The Atlanta Braves made another big trade in what has been ten months of near-constant player movement. They sent infielder Chris Johnson to the Cleveland Indians in exchange for outfielder Michael Bourn and infielder/outfielder Nick Swisher. Atlanta also received about $15 million from Cleveland to help cover up for most of the differences in salaries.
This is a “change of scenery” trade for all involved. Chris Johnson seemed to wear out his welcome in Atlanta, even when challenging for the batting title in 2013. His anger after bad at-bats was at times uncontrollable and led to many confrontations, some of them in front of cameras in the Braves dugout. Despite that and sub-par defense at third base, the Braves decided to give him a long-term contract that would be guaranteed through the 2017 season.
That contract — at a time when the Braves were giving contracts to many of their young players — was seen by some as unnecessary for a player who didn’t have a long track record of good performances. I viewed it in much the same way, but tolerable in a market that was lean on available third baseman. Last year after the contract was signed Johnson quickly returned to his pre-Atlanta terribleness at the plate, continued to play poor defense, and didn’t seem to make any allies in the clubhouse.
The new Braves front office leadership made no secret of their months-long quest to trade Johnson, and in the lead-up to the July non-waiver trade deadline he made it known that he would be happy to move on. Both sides finally got their wish.
There were rumors of a Swisher for Johnson swap last month, and apparently the teams came really close to making it happen. The Indians decided to instead move two under-performing contracts.
Both Bourn and Swisher were signed to big free agent contracts prior to the 2013 season. Despite putting up decent numbers in their first year with The Tribe, each player succumbed to injury and decline in subsequent years. The Indians quickly soured on both guys and sought future payroll flexibility — this is where the money that changed hands comes into play.
Cleveland sent between $10 and $15 million to the Braves this year to cover future contract obligations — money that likely covers both players’ remaining contract obligations for this year. Next year Swisher is owed $15 million and Bourn $14 million. Each player has a vesting option for 2017 ($14M for Swish, $12M for Bourn) if they reach 550 plate appearances in 2016. Chris Johnson is owed $7.5M in 2016 and $9M in 2017 with a team option for 2018. From the Indians perspective they clear Bourn and Swisher off their books this year, and get much lower future payroll obligations. The Braves meanwhile, will pay more in 2016 for the two players they acquired, but as long as their options don’t vest, they will have no payroll obligations for 2017.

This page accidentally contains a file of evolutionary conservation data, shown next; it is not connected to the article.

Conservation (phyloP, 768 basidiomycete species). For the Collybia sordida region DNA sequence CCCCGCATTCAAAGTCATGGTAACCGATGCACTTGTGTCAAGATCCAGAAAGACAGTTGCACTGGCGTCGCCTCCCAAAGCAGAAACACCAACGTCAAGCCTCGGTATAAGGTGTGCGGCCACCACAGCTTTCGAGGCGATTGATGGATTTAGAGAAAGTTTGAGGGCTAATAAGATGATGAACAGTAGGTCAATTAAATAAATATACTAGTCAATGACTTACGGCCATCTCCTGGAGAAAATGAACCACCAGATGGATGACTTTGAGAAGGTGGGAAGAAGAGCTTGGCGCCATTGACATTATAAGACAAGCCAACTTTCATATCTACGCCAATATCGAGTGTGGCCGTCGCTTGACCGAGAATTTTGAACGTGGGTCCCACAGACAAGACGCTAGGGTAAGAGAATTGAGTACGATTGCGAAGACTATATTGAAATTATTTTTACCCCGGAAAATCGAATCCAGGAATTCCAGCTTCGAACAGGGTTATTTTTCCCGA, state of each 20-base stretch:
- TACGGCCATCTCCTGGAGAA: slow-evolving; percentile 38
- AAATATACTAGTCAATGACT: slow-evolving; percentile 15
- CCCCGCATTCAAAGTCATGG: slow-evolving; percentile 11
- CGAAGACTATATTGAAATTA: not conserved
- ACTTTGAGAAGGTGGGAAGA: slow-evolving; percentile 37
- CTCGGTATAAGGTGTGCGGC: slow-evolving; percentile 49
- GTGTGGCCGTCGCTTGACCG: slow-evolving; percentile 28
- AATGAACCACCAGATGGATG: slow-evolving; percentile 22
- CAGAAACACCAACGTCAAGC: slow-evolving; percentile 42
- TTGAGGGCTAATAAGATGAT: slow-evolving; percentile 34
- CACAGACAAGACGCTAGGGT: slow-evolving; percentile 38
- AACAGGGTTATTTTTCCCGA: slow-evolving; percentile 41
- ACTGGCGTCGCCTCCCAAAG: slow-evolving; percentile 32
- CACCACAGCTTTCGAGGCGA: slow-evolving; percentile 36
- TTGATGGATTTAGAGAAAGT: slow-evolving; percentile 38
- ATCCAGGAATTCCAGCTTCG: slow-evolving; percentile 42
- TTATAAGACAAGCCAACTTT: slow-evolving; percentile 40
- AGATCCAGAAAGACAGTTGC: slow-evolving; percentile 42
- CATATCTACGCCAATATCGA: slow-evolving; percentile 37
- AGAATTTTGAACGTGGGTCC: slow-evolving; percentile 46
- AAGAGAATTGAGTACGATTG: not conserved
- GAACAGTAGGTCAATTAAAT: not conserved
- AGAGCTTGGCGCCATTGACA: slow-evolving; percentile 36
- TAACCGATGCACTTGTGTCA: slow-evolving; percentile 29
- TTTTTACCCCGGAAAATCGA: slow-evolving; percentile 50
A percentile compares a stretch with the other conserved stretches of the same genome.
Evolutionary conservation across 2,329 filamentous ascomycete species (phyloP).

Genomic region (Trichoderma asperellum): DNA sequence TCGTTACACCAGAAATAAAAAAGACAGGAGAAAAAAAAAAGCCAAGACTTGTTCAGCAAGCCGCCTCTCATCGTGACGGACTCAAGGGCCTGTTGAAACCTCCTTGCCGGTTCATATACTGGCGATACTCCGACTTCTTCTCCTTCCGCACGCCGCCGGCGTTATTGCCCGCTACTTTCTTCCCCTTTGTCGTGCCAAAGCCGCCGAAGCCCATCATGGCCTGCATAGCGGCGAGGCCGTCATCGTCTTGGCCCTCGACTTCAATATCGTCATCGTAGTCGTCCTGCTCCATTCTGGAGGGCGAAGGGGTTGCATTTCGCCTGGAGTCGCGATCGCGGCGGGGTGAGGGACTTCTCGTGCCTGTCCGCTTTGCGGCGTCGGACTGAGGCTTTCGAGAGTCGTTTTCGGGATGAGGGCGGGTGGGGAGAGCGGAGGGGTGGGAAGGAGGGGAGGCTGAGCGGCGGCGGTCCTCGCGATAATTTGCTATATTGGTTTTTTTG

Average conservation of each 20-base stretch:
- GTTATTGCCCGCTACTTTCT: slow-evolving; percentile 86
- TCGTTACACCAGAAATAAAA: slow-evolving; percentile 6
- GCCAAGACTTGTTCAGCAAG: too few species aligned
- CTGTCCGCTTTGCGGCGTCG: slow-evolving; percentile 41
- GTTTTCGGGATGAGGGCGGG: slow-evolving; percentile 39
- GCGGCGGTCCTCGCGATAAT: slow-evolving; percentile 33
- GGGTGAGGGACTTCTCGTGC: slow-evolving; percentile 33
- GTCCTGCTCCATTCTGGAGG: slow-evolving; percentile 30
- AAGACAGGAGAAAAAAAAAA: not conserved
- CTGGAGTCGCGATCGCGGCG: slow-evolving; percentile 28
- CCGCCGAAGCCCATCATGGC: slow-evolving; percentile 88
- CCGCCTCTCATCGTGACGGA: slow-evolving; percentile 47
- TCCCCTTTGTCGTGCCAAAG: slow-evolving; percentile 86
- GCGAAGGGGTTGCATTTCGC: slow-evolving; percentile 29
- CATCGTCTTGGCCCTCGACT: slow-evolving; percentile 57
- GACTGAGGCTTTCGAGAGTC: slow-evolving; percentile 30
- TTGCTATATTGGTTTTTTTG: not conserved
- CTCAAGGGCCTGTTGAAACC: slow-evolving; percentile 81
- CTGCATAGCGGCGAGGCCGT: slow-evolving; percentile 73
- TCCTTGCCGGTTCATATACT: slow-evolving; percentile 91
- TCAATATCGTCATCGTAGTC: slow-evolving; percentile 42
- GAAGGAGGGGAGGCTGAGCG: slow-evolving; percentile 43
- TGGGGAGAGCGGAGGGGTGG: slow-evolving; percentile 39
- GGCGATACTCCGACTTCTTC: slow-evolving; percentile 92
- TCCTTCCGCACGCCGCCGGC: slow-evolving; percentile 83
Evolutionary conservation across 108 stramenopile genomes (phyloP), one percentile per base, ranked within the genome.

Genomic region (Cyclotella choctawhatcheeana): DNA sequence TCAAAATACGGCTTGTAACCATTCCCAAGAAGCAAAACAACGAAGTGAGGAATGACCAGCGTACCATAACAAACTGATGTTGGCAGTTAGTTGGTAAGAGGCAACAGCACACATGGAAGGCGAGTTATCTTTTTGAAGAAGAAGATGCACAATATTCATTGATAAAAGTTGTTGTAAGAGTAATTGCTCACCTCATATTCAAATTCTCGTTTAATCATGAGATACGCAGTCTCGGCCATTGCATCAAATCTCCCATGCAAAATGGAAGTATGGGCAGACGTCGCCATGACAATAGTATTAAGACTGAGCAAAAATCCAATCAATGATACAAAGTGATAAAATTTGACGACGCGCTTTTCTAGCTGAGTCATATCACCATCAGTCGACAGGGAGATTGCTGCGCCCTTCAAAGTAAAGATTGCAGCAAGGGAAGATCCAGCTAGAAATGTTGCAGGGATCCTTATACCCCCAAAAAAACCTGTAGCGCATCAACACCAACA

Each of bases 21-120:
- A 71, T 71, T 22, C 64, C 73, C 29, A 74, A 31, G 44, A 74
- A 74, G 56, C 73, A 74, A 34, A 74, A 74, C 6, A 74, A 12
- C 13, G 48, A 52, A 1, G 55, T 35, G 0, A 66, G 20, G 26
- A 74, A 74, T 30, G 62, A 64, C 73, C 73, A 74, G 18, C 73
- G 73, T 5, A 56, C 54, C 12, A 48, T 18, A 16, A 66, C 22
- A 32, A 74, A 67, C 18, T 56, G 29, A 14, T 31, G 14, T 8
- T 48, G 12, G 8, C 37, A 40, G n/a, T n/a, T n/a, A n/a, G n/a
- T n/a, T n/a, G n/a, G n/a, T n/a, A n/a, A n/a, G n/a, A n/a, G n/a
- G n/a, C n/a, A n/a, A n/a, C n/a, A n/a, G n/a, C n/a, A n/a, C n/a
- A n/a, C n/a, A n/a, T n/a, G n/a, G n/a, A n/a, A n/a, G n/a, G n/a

While Bourn and Swisher routinely averaged more than 550 plate appearances for most of their careers, injuries have limited them to less than that number the past two years. The Braves will likely make sure that neither guy gets to that number next year, even without the “help” of a DL stint. That will likely be accomplished due to the now-crowded nature of the positions each of them play.
Bourn is currently blocked in center field by Cameron Maybin. Swisher is blocked at first base by Freddie Freeman when he returns from the DL. As the roster currently stands, both players will compete for playing time in left field next year — but of course as we’ve seen for the past ten months the Braves roster will likely continue to change. The presence of Bourn will allow the Braves to sell high on Cameron Maybin. If he is traded, then Bourn serves as a place-holder and mentor for prospect Mallex Smith, currently at triple-A.
I actually really like this trade for Atlanta. They take on a lot of salary for 2016, but they have plenty of room to do so, and they add two great clubhouse guys — something that has been a focus of their recent rebuild. They also rid themselves of a guy they really didn’t want in Chris Johnson — the third Johnson they’ve traded in the past month.
Atlanta also gets two more veterans who they could potentially move at next year’s trade deadline, much like they did with Kelly Johnson and Juan Uribe this year. At that point their salaries should not be an obstacle to any trade, and as long as the Braves keep their plate appearances low in the first half of the year, the acquiring team would get a useful rental player.
With the injuries both Bourn and Swisher have experienced the past two years, and the inevitable age-based decline, there’s no telling what kind of offensive production the Braves could get from these guys. It’s also hard to predict what effect a decline in playing time due to positional crowding could have on each player.
In the near term it seems that Bourn and Swisher will be a lot more fun to watch than Johnson has been. These two veterans could also infuse the team with a renewed energy, which seemed to be lost when the team traded Uribe last month.